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The PJ Tatler

by
Christian Adams

Bio

March 10, 2012 - 6:00 am

Lots of information about Derrick Bell’s radicalism is flooding out onto the web.  Lots of Leftists are rushing to his defense.  Others are coming out as authorities on Bell and the rancid critical race theory which he espoused.  But there was this curious statement over at National Review Online about Bell from Stephen Thernstrom.

Thernstrom also notes that, “my other comment on this whole matter is that no one is going to find any tapes of Derrick Bell sounding remotely like Jeremiah Wright. Bell certainly was radical, but he had a mild and gentle personal style, with a soft southern accent.”

Southern accent?  Bell was born in the Hill District in Pittsburgh and never lived in the South.  He lived in Pittsburgh, Los Angeles, D.C., Boston and New York. But that’s small potatoes, shall we say, compared to the absolution some are giving him on his radical statements.  Not remotely like Jeremiah Wright?  It depends on how you define remotely.  Living “to harass white folks” and claiming the anti-Semite Louis Farrakhan is a “great hero for the people” sounds at least within shouting distance of the good Reverend.  I’ll leave others to comment on the whiff of anti-Semitism in Bell’s Space Traders.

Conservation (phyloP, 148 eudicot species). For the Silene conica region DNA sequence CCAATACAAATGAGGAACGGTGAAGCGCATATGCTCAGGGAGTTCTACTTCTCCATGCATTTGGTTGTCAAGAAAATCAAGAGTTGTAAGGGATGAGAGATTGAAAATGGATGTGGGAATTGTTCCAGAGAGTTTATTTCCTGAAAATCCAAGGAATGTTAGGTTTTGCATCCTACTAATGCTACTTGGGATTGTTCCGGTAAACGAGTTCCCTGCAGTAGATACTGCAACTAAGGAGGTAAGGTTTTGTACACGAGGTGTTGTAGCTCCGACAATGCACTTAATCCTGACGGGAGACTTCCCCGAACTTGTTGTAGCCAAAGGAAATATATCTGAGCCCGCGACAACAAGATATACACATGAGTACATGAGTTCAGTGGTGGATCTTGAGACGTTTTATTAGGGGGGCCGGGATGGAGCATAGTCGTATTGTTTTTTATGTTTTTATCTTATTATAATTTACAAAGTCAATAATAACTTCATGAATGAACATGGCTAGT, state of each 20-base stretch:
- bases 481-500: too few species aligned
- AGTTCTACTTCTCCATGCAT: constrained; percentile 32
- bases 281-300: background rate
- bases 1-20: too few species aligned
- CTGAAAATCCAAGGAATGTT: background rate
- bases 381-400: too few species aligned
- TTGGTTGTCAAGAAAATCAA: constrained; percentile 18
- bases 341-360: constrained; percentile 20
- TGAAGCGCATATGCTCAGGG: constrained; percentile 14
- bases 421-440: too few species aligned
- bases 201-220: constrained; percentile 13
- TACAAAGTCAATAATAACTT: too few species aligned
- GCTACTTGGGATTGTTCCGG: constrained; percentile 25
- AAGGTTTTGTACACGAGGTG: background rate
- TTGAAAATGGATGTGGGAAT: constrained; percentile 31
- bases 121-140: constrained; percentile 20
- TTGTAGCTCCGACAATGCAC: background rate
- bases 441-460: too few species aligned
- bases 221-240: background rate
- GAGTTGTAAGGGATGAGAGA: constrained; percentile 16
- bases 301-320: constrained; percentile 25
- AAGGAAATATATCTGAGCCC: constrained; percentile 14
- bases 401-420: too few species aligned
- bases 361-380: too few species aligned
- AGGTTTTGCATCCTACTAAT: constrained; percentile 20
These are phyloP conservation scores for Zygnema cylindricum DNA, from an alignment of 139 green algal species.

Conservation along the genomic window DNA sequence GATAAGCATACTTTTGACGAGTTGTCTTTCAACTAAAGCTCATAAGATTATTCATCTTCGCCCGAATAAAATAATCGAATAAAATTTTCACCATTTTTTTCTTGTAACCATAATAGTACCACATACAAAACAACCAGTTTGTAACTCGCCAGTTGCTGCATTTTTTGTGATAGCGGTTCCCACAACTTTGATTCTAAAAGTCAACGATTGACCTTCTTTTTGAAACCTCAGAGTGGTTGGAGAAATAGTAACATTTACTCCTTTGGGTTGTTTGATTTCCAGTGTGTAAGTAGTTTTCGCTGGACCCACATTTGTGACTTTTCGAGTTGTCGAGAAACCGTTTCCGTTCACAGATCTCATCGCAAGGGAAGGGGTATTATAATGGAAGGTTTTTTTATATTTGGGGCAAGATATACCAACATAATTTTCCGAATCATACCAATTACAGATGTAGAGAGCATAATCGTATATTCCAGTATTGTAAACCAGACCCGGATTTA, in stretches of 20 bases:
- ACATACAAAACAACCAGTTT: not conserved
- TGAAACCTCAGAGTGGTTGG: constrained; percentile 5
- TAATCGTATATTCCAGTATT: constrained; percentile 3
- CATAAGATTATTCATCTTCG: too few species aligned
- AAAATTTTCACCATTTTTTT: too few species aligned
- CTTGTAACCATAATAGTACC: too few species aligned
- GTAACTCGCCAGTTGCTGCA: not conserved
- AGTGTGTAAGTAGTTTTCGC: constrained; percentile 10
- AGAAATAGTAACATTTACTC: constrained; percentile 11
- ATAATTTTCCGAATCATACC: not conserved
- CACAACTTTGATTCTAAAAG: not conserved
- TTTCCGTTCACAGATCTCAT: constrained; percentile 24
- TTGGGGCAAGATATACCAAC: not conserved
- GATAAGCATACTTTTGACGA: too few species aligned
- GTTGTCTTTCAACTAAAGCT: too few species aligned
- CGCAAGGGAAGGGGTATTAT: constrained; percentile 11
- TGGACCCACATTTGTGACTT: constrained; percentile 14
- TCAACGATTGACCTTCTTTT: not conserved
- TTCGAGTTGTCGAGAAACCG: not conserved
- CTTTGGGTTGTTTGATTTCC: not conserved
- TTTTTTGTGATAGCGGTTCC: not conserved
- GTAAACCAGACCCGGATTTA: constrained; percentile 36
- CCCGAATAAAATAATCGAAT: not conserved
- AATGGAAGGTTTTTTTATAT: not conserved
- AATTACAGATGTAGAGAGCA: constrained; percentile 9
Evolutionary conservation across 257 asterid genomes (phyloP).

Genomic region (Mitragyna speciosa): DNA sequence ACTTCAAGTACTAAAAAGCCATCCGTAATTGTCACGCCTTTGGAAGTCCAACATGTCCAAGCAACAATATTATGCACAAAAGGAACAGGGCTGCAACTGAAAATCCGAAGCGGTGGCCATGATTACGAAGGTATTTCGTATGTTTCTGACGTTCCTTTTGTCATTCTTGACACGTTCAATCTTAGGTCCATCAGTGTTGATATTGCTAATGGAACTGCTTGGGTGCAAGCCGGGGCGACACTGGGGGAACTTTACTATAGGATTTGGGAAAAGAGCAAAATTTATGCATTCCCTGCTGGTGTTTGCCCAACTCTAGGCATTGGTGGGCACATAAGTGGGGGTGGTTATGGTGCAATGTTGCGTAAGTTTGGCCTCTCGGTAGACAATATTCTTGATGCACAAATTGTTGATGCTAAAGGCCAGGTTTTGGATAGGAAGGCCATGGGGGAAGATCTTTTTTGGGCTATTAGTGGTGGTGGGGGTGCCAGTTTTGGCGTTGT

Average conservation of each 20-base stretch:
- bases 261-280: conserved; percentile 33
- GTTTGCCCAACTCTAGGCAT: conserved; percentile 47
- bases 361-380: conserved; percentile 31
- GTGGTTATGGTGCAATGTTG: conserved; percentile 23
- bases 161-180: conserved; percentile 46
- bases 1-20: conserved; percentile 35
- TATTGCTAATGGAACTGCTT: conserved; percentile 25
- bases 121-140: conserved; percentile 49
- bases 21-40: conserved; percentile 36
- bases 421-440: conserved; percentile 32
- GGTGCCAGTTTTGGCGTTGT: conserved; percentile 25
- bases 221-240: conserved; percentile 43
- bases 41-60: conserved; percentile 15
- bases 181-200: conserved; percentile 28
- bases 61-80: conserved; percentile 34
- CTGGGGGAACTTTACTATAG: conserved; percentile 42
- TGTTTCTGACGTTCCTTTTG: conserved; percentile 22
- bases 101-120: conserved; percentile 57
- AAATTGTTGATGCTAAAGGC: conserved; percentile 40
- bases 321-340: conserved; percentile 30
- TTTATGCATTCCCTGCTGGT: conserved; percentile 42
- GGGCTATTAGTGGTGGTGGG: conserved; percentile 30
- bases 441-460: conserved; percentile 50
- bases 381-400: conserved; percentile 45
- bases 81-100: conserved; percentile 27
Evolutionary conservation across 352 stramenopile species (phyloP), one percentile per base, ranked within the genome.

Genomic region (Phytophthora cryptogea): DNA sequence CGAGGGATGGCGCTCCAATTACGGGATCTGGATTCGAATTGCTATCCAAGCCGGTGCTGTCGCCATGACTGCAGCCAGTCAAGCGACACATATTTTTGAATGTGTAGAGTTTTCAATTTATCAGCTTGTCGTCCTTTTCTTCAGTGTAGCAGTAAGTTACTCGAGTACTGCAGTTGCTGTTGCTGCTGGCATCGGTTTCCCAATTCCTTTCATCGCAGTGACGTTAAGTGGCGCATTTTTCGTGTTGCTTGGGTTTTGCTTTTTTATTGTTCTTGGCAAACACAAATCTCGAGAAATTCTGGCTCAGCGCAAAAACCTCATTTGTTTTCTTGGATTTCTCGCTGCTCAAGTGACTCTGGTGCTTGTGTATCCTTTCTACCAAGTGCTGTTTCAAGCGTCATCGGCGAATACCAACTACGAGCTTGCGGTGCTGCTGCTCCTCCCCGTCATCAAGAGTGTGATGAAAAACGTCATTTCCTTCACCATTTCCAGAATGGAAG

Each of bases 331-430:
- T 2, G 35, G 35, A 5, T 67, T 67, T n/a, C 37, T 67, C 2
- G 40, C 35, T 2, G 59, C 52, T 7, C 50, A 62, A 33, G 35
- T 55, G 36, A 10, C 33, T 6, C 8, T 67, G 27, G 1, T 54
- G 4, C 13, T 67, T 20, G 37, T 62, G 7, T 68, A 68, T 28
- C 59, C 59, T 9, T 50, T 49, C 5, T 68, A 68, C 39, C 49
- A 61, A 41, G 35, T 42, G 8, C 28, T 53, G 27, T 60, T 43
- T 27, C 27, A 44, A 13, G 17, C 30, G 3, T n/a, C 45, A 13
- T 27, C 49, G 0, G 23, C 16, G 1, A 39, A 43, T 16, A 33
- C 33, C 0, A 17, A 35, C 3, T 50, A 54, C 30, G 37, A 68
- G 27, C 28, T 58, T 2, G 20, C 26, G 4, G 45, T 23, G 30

It’s time people start branding nasty racialism as nasty racialism and stop giving quarter simply to sound thoughtful.

J. Christian Adams is an election lawyer who served in the Voting Rights Section at the U.S. Department of Justice. He is the author of the New York Times bestseller, Injustice: Exposing the Racial Agenda of the Obama Justice Department (Regnery). His website is www.electionlawcenter.com.
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